Last year, a study published in JAMA Network Open estimated that 51% of the world’s population are covered by sugar taxes: drawing on data published in a Global SSB Tax Database, an open-access tool developed by the World Bank.

One of the biggest surprises thrown up by the data was that taxes are not the reserve of high-income countries with strong tax systems: in fact, sugar taxes cover 56% of people living in low- and middle-income economies.

The way a tax is designed, ​however,​ may be closely related to a country’s wealth, because capacity to administer taxes tends to be weaker in lower-income countries.

Countries such as the UK tax beverages according to a threshold(s) of sugar: for example, the UK has two levels of tax: one for beverages with 5g or more of sugar, and a second higher band for beverages with 8g or more of sugar.

Just over half of the SSB excise taxes worldwide (53%) apply multiple rates (tiers) based on product characteristics. The remainder apply at a single (uniform) rate across all taxed products (47%). 

“Tiered excise taxes are more common in high-income economies (64%) compared with upper-middle–income (46%), low-income (50%), and lower-middle–income (50%) economies, likely reflecting the higher administrative burden of this approach,” note researchers.

These tiered constructions are designed to encourage manufacturers to reformulate into a lower tax bracket: an approach which has seen considerable success in the UK.

However, the complexity of verifying and monitoring sugar content often puts lower income countries off using this design: choosing instead a flat rate.

This study found a total of 118 taxes globally, including 105 national and 13 subnational taxes. A key takeaway was clear differences in designs between regions and income groups. 

The study looked more closely at the geographical distribution of sugar taxes, finding that two-thirds (67%) of people living in low-income economies and three-quarters (73%) of people in lower-middle–income economies are covered by national taxes compared with less than one-third (29%) in upper-middle-income and high-income economies.

Population coverage of sugar taxes is highest in South Asia (98%), Latin America and the Caribbean (81%), and (sub-Saharan) Africa (80%) compared with Europe and Central Asia (39%), the Middle East and North Africa (24%), and East Asia and the Pacific (10%).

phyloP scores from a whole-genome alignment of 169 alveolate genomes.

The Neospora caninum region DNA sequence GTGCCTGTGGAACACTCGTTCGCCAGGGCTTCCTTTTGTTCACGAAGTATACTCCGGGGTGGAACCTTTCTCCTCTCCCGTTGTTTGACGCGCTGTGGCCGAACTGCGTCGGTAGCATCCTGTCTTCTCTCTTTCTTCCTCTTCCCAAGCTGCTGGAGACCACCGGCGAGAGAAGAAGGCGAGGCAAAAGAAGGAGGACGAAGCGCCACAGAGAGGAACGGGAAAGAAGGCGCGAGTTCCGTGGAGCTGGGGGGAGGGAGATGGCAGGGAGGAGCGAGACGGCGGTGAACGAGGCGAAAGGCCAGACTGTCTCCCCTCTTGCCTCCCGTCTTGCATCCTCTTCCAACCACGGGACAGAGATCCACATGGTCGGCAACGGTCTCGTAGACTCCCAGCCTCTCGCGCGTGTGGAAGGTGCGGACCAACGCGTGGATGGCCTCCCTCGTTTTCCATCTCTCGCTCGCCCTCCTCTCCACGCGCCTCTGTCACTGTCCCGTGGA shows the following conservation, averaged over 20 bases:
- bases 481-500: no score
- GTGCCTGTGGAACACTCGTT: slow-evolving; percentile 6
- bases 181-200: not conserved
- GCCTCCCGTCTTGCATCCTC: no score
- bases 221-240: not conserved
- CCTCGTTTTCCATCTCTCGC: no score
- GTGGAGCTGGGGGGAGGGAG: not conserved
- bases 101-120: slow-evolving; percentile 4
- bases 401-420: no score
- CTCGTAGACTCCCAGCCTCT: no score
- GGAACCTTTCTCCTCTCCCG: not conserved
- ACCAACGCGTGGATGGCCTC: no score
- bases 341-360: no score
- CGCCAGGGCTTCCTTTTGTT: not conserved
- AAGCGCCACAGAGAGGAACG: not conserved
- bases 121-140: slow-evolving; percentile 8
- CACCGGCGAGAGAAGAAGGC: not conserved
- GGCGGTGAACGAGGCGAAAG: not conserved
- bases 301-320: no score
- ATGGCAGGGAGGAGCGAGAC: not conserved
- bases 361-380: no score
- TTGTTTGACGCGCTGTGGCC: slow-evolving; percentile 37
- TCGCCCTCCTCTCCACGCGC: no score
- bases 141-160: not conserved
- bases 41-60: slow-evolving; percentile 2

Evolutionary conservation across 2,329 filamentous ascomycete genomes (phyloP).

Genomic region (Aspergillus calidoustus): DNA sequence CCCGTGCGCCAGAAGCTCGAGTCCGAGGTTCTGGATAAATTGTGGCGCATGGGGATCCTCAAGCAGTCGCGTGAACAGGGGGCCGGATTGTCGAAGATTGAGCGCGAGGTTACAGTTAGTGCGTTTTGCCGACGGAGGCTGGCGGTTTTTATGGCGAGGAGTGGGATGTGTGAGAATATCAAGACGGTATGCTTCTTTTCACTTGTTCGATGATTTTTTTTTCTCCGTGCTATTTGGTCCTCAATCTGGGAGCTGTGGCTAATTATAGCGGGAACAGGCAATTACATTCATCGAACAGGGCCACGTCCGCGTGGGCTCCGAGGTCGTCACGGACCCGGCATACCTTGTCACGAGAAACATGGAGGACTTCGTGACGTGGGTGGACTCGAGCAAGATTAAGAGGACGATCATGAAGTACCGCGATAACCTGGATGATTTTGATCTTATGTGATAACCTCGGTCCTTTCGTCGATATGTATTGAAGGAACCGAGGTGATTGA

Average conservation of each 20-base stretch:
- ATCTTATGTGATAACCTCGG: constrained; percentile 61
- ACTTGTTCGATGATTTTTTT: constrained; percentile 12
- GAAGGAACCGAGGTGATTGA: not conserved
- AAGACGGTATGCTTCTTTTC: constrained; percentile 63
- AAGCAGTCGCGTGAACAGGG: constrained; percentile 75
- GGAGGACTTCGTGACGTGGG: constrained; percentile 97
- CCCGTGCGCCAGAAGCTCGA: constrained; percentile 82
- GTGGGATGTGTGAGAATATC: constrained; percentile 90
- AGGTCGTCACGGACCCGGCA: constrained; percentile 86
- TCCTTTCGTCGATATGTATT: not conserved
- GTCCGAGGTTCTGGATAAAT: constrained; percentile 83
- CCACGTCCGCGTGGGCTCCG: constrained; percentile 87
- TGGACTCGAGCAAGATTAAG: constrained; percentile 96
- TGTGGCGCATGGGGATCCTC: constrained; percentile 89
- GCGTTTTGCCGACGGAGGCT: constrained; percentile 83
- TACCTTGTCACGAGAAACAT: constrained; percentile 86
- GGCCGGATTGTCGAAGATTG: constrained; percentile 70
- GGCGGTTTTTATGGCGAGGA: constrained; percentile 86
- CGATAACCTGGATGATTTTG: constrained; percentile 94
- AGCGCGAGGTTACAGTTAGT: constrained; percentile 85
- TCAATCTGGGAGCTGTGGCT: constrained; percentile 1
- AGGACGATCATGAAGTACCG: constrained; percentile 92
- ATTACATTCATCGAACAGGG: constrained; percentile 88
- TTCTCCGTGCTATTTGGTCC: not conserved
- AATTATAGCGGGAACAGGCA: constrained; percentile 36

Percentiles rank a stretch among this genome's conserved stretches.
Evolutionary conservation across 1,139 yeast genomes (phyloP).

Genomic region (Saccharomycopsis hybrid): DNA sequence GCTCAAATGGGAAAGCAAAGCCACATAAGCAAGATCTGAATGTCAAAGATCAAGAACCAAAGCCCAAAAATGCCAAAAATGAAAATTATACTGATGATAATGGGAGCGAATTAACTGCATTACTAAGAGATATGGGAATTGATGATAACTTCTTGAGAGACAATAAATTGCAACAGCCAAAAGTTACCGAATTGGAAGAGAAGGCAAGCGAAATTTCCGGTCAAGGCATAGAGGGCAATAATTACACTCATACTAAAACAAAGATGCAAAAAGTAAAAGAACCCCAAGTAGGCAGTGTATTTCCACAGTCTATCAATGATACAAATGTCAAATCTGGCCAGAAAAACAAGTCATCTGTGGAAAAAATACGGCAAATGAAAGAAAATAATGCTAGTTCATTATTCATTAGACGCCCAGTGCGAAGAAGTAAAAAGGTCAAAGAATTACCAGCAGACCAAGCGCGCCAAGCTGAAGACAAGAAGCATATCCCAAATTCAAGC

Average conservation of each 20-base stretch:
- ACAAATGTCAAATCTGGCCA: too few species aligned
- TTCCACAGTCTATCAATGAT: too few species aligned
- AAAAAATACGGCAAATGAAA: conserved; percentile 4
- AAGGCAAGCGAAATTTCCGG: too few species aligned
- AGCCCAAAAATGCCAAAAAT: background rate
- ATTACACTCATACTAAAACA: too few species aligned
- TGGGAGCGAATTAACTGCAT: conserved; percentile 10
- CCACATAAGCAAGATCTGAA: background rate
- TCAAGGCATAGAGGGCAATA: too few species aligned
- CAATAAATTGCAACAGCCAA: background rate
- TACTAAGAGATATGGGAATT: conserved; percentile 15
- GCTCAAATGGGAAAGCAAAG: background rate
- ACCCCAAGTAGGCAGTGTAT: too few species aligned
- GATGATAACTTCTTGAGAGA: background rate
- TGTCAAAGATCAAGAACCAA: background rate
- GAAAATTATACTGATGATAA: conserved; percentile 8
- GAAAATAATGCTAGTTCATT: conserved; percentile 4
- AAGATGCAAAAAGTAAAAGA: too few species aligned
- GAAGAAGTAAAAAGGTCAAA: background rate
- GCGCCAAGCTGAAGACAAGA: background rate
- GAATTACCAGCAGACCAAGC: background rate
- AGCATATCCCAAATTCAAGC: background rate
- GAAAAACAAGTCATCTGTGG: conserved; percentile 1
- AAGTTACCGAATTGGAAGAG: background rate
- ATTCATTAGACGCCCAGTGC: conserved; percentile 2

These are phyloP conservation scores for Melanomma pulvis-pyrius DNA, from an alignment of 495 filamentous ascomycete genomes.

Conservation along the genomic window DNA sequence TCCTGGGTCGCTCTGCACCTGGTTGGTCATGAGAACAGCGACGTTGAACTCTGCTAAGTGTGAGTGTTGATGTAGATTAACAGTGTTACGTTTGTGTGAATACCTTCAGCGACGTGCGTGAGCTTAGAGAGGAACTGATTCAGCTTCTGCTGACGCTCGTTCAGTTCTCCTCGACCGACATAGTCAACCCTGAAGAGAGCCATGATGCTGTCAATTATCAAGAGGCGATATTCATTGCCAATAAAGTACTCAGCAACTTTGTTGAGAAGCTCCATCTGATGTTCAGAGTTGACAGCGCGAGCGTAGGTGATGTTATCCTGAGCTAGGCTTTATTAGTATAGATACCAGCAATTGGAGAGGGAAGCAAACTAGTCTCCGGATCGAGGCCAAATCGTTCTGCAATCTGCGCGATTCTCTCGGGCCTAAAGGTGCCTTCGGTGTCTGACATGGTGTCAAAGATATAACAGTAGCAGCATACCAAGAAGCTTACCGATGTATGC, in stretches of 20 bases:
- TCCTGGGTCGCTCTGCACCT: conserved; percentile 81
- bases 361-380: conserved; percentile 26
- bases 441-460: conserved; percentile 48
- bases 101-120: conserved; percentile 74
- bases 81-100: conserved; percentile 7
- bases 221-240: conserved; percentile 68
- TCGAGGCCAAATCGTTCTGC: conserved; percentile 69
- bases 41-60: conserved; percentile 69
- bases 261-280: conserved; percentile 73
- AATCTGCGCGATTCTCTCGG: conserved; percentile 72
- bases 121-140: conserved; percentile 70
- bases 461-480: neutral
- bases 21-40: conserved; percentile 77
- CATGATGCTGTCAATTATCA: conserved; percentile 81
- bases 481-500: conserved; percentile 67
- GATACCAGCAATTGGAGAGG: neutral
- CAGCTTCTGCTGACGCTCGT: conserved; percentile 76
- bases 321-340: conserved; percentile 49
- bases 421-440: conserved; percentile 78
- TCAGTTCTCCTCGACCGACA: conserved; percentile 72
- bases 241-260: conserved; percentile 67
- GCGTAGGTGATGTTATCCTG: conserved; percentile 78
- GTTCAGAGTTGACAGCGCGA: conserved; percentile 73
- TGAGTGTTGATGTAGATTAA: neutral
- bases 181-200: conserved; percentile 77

What beverages are taxed?

Nearly all sugar taxes apply to carbonated soft drinks and energy drinks. After that, however, the picture is much more varied.

Diet drinks are a point in question: some taxes choose to cover them, some don't: “Most excise taxes (75%) cover low-calorie sweetened beverages, for which there is emerging but inconclusive evidence of health risks associated with consumption," note the researchers.

Meanwhile, three-quarters of excise taxes also apply to concentrates (78%); however, less than half (43%) apply to sweetened milk-based drinks.

Most tax designs discriminate between free sugars that are added vs naturally present. More than two-thirds of excise taxes apply to juices sweetened using added sugar (69%), but only one-third (38%) apply to unsweetened juices (100% juice).

A curious point is that a number of sugar taxes actually cover bottled water: which appears to completely contradict their purpose of shifting consumers to healthier products.

This, notes the WHO, seems to be the result of taxes that were not necessarily introduced with health objectives in mind (if bottled water is taxed, this decreases the price differential between sugary drinks and water).

"Some countries that apply excise taxes to SSBs also apply a tax on bottled water," notes the WHO. "Many countries in Latin America, for example, have SSB excise tax policies with overly broad definitions, such that bottled water is included because this distinction was not made from the beginning — likely because these taxes did not have an initial health-related objective.

"Excluding bottled water from the list of taxable products is a clear way to strengthen SSB tax policies in these countries, by creating a price differential between SSBs and healthy non-SSB alternatives."




World Health Organization Manual on sugar-sweetened beverage taxation policies to promote healthy diets.

JAMA Network Open, Published March 29, 2023. doi:10.1001/jamanetworkopen.2023.1412